IV. By signal to Colonel L. M. Keitt, commanding Morris Island.
Charleston, September 6, 1863--2.15 A. M.Repair work with soldiers and negroes on island. I will determine to-day what measures to adopt. No action should be taken in haste. 'Tis too late to act this night.
Assistant Engineer Stiles has just inspected the fort. He says it is untenable.
Captain: The enemy will, by night, advance their parallel to the most of this battery. The garrison must be taken away immediately after dark, or will be destroyed or captured. It is idle to deny that the heavy Parrott shell have breached the walls and are knocking away the bomb-proofs. Pray have boats immediately after dark at Cummins' Point, to take away the men. I say deliberately that this must be done, or the garrison will be sacrificed. I am sending the wounded and sick now to Cummins' Point, and will continue to do so, if possible, until all are gone. I have a number of them now there. I have not in the garrison four hundred effective men, excluding artillery. The engineers agree in opinion with me, or rather shape my opinion. I shall say no more.
Special orders directing the evacuation of batteries Wagner and Gregg.
headquarters Department of South Carolina, Georgia, and Florida, Charleston, S. C., September 6, 1863.Battery Wagner, Morris Island, being no longer tenable, without undue loss of life, and the risk of final capture of its entire garrison, the position and Battery Gregg will be evacuated as soon as practicable, to which end the following arrangements will be made by the district commander: 1. Two of the Confederate States iron-clads should take up positions near Fort Sumter, with their guns bearing on Cummins' Point, and to the eastward of it. At the same time all our land batteries will be held prepared to sweep all the water faces of Battery Gregg. Transport steamers will take positions within the harbor, but as near as practicable to Cummins' Point, to receive the men from the row-boats, by which the embarkation will be effected from Morris Island. As many row-boats as necessary, or which can be manned by efficient oarsmen, will be provided and kept in readiness at once, to proceed to and reach Cummins' Point, or that vicinity, as soon after dark as may be prudent. Having reached the beach of Morris Island, a courier, or a relay of footmen, will be dispatched by the naval officer in charge, with notice of the fact to the officer in command of Battery Wagner, and of the exact transport capacity of the boats. A naval officer, with proper assistants, will have exclusive charge of the boats and of their movements. 2. The commanding officer of Battery Wagner having made, during the day, all arrangements for the evacuation and destruction of the work and armament, and when informed of the arrival of the boats, will direct--first, the removal and embarkation of all wounded men; and, thereafter, according to the capacity of the boats at hand, will withdraw his command, by companies, with soldierly silence and deliberation. Two companies will remain in any event to preserve a show of occupation and repair, and to defend from assault during embarkation; and it is strictly enjoined that no more men shall be permitted to quit the work and go to the landing, than can be safely embarked. The embarkation will be superintended by the field officers, or regimental and battalion commanders, who will halt and keep their respective commands about one hundred (100) yards from the boats, divide them into suitable squads, for assignment to the boats, in exact conformity with the directions of the naval officers in charge of embarkation, and then superintend the disposition of the men accordingly, impressing on all the vital necessity for silence, obedience to orders, and the utmost coolness. 3. The companies left to occupy Battery Wagner to the last, will be under the charge of a firm and intelligent field officer, who will not withdraw his command until assured there is sufficient transportation for all the remaining garrison of the island, including that of Battery Gregg. 4. The final evacuation will depend for success, on the utmost coolness and quiet on the part of every man. At least two officers, previously selected, will be left to light the fuses, already arranged and timed to about fifteen minutes, to blow up the magazine and bomb-proof, and to destroy the armament in the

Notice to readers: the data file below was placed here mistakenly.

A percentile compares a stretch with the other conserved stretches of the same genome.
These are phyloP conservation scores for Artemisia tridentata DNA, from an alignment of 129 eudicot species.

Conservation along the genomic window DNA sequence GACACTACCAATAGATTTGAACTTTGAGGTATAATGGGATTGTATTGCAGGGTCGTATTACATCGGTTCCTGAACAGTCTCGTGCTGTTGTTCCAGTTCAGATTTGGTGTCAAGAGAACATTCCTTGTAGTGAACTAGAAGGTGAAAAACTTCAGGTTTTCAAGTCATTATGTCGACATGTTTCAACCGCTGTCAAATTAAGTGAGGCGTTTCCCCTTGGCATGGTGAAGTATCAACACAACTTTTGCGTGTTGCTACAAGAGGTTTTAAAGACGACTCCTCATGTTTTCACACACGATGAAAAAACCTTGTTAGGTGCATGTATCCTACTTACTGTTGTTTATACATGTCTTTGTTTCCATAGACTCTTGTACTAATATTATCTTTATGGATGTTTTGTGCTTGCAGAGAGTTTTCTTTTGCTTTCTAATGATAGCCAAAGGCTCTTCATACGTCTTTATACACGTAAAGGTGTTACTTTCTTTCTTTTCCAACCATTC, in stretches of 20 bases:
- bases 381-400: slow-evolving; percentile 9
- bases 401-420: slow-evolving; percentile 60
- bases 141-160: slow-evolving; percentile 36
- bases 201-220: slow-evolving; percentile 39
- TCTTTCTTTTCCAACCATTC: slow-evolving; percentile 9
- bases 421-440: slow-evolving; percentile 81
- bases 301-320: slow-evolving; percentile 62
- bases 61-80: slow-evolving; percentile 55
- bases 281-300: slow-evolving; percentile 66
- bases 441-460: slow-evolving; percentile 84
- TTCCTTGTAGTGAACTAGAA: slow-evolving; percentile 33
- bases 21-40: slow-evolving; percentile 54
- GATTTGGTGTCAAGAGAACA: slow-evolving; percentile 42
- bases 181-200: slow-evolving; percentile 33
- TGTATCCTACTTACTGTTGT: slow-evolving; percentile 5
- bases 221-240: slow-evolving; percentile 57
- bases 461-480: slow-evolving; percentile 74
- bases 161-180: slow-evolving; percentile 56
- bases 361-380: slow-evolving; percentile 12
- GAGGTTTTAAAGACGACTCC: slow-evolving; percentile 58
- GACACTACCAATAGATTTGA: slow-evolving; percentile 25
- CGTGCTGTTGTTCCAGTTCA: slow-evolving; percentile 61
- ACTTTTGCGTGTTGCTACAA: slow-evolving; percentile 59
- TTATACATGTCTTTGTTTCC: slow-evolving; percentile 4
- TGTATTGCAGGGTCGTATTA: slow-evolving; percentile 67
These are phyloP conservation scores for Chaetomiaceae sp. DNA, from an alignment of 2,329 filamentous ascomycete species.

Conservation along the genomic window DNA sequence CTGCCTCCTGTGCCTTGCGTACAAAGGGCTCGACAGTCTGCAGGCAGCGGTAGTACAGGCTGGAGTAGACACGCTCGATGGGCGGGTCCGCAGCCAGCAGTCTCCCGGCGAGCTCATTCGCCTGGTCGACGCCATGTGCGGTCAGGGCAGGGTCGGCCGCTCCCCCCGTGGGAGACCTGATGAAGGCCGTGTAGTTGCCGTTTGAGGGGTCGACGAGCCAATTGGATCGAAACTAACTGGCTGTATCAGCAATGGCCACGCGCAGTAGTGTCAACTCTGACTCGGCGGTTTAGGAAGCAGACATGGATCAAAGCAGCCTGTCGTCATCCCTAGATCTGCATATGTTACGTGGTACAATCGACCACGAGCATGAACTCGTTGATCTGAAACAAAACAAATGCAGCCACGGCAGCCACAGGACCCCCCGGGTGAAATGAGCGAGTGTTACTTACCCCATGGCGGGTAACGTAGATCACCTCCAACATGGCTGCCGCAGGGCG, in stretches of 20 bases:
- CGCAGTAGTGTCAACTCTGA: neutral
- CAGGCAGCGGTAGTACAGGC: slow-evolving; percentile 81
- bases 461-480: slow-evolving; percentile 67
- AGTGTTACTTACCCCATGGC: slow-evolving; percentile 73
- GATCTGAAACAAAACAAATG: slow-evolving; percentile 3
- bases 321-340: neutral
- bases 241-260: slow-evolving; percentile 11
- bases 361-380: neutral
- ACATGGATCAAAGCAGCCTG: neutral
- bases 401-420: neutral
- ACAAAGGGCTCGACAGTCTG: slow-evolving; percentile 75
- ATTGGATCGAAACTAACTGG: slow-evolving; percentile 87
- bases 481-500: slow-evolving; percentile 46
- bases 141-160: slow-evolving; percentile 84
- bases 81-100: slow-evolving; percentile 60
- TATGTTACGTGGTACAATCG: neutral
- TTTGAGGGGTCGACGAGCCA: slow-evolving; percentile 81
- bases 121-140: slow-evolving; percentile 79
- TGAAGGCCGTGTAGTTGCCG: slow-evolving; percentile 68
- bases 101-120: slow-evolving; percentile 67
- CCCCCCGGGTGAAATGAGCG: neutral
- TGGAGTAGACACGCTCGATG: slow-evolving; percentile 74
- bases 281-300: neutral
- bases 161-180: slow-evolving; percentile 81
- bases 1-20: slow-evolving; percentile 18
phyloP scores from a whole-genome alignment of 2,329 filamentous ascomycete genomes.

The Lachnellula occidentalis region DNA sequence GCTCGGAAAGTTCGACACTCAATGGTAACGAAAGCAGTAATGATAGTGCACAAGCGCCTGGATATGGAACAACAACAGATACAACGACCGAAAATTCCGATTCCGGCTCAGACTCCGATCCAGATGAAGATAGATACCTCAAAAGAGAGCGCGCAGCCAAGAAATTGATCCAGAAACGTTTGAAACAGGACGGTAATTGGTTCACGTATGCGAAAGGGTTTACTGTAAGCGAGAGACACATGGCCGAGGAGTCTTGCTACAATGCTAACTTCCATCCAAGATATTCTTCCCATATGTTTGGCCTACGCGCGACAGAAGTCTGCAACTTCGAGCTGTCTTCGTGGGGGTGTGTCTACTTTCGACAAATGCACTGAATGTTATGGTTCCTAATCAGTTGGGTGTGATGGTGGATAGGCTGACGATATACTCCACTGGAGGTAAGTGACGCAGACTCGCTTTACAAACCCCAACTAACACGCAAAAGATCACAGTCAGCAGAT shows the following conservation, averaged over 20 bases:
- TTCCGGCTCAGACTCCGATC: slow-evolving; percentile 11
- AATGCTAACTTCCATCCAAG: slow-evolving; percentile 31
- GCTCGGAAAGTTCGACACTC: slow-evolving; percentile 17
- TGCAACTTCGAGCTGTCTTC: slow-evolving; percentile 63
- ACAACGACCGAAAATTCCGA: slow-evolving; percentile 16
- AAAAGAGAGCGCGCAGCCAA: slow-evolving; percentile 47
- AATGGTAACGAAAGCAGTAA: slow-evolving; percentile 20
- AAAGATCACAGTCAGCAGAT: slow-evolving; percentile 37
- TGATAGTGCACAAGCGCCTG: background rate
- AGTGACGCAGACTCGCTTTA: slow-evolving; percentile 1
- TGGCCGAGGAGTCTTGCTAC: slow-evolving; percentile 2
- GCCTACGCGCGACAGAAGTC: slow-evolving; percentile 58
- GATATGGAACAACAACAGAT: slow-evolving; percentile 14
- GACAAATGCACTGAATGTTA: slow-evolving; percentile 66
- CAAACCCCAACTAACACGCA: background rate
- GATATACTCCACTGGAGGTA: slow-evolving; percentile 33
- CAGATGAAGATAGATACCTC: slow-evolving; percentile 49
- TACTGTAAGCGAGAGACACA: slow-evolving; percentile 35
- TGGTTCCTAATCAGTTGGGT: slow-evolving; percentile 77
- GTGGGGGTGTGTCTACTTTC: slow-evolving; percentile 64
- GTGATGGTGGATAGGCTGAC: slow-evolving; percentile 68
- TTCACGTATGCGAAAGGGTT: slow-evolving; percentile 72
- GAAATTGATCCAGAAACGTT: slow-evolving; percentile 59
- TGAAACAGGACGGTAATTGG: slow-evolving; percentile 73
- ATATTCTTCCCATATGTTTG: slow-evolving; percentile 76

Special Orders, No. 176.
Special Orders, No. 176.